A new finding from UC Berkeley has determined two things: 1) For hermit crabs, size matters; and 2) they’re kind of jerks about it.
While social animals congregate for protection, to capture prey or to bump uglies, the solitary hermit crab will break out of its seclusion to gang up on the guy with the largest shell. Once targeted, the crabs will oust the victim from its shell to move into the roomier abode.
The report comes from Mark Laidre, a UC Berkeley biologist who observed this unusual behavior while studying terrestrial hermit crabs in Costa Rica:
“The one that gets yanked out of its shell is often left with the smallest shell, which it can’t really protect itself with. Then it’s liable to be eaten by anything.”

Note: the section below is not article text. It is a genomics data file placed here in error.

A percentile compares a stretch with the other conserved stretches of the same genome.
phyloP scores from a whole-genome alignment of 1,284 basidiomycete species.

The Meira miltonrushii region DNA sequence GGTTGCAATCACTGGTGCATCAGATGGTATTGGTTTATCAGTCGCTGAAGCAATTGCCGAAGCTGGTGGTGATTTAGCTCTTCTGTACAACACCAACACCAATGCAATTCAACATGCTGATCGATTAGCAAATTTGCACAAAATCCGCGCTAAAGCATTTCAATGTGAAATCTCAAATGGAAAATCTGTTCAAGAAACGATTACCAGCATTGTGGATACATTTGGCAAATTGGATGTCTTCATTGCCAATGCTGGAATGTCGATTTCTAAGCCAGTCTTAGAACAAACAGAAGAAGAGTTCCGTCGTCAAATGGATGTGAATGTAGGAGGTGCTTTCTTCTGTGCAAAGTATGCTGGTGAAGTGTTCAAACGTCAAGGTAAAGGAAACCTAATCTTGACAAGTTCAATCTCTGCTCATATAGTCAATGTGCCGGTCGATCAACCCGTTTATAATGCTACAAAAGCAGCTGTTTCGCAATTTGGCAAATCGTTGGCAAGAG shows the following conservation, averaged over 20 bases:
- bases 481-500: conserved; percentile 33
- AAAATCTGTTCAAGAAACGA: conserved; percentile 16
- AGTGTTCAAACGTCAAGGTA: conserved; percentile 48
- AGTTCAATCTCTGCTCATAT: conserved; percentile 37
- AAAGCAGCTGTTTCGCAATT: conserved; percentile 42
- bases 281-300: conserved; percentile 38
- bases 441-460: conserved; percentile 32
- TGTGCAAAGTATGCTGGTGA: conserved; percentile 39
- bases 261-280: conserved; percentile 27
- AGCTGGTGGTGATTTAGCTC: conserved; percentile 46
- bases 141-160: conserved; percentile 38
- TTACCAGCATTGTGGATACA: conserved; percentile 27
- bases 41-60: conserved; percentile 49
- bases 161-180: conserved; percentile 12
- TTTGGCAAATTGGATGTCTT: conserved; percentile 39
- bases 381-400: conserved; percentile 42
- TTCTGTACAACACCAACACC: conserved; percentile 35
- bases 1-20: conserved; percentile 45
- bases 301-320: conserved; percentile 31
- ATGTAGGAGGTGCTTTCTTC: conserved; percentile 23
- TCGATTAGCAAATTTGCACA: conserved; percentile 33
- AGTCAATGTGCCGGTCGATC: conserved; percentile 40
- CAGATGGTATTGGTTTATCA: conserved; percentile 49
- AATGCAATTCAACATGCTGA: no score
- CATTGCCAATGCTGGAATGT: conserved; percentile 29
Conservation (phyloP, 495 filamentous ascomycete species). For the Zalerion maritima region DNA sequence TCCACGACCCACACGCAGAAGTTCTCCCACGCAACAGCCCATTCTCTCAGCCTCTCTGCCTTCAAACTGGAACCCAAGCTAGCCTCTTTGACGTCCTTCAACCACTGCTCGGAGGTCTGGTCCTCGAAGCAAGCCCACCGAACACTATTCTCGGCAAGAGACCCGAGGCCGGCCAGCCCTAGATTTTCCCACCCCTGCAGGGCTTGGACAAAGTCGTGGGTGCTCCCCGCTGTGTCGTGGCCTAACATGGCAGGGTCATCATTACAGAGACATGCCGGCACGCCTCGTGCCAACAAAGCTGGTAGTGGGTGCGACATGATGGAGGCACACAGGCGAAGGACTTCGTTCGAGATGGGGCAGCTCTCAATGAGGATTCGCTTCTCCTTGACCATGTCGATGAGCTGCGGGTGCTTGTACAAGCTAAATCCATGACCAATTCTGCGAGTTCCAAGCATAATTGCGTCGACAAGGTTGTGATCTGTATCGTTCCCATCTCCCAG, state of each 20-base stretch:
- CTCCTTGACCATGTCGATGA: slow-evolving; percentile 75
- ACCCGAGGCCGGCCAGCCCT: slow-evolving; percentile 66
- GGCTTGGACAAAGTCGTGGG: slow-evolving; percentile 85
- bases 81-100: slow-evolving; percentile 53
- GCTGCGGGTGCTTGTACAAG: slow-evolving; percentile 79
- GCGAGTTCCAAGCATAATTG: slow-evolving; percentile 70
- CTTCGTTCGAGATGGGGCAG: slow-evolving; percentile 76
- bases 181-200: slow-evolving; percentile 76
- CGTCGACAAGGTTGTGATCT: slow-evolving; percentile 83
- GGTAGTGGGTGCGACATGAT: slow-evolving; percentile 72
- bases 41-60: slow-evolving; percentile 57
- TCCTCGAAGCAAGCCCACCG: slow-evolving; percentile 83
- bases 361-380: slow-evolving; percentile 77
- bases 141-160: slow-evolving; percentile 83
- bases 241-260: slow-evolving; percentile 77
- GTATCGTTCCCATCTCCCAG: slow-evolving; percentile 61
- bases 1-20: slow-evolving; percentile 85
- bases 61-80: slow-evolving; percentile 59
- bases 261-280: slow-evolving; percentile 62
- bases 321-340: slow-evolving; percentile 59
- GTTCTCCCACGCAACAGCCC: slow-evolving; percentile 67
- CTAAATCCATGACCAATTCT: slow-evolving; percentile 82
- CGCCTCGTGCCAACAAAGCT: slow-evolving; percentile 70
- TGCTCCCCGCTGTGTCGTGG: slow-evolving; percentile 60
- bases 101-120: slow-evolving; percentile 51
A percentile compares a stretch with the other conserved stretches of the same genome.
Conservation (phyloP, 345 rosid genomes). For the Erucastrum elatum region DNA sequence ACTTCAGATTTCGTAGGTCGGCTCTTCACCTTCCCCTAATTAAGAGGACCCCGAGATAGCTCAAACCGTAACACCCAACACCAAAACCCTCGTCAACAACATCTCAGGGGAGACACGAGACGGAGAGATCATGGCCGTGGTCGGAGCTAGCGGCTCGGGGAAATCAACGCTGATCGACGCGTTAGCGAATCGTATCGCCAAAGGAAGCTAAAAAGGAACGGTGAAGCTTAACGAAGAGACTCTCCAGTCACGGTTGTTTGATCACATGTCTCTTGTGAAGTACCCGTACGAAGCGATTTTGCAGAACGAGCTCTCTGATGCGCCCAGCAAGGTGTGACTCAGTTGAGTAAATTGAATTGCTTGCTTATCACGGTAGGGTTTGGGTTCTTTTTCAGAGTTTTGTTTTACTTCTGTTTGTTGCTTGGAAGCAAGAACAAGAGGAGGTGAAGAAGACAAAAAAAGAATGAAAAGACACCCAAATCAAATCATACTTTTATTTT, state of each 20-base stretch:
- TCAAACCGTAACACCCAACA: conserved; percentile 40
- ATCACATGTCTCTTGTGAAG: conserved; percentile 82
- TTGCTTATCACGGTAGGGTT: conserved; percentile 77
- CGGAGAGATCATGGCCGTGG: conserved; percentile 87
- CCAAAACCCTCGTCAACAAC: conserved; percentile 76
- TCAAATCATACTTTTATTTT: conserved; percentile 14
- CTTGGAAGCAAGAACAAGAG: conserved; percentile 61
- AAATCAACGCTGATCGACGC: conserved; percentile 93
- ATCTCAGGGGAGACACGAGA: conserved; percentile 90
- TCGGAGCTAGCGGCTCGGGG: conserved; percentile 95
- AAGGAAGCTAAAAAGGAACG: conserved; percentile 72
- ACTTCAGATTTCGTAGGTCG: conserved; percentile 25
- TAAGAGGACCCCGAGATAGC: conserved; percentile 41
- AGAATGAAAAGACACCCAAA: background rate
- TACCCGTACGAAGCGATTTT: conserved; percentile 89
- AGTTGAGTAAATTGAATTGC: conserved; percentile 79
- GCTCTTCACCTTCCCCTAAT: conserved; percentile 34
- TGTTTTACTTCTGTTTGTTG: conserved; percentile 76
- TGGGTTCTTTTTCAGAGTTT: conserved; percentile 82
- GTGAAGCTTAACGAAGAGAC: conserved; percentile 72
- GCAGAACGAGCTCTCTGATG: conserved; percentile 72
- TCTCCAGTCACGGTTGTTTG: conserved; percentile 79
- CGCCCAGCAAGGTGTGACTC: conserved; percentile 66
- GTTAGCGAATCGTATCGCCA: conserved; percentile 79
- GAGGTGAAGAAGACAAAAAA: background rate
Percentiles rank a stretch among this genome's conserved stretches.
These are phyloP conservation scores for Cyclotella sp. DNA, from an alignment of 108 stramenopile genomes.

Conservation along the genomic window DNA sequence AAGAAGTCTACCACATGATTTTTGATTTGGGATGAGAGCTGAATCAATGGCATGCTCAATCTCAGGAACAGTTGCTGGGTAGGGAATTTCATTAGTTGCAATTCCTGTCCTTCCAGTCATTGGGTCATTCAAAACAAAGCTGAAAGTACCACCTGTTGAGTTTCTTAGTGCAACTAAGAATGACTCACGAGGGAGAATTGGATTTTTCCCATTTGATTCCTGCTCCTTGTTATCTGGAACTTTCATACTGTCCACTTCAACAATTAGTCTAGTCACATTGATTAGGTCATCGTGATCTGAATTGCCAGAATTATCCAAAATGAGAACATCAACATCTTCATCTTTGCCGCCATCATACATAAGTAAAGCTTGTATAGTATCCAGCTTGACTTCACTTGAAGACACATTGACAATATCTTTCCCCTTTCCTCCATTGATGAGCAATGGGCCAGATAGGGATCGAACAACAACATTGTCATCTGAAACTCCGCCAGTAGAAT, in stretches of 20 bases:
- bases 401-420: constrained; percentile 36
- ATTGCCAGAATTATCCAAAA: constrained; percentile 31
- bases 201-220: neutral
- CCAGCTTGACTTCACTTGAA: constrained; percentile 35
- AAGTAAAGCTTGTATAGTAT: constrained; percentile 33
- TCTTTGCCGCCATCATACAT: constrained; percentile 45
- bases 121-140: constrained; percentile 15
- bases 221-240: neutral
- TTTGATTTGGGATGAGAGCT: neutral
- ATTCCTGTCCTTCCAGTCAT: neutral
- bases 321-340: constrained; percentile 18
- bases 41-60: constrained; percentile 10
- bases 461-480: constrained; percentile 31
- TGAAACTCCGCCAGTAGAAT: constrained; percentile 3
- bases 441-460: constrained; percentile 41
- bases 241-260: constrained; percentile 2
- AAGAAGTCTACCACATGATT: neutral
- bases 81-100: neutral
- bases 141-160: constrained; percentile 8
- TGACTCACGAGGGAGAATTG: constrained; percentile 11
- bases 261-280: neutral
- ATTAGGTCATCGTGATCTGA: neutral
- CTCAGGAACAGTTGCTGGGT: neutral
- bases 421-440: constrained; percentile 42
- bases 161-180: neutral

Here’s how it works: three or more terrestrial hermit crabs will congregate, and quickly dozens of others will join the house swap. They typically form a conga line —I’m not making this up — from smallest to largest, with each crab holding the crab in front of it.
Once the biggest crab is evicted from its shell, each crab moves into the next one’s roomier shell.
The evolutionary behavior occurs because the market for roomy, renovated shells on land is as scarce as affordable housing in San Francisco.
While hermit crabs that live in the ocean have it good with an abundance of empty snail shells, land hermit crabs only come across shells that are washed along the shore.
Laidre’s full report appears in this month’s scientific journal Current Biology.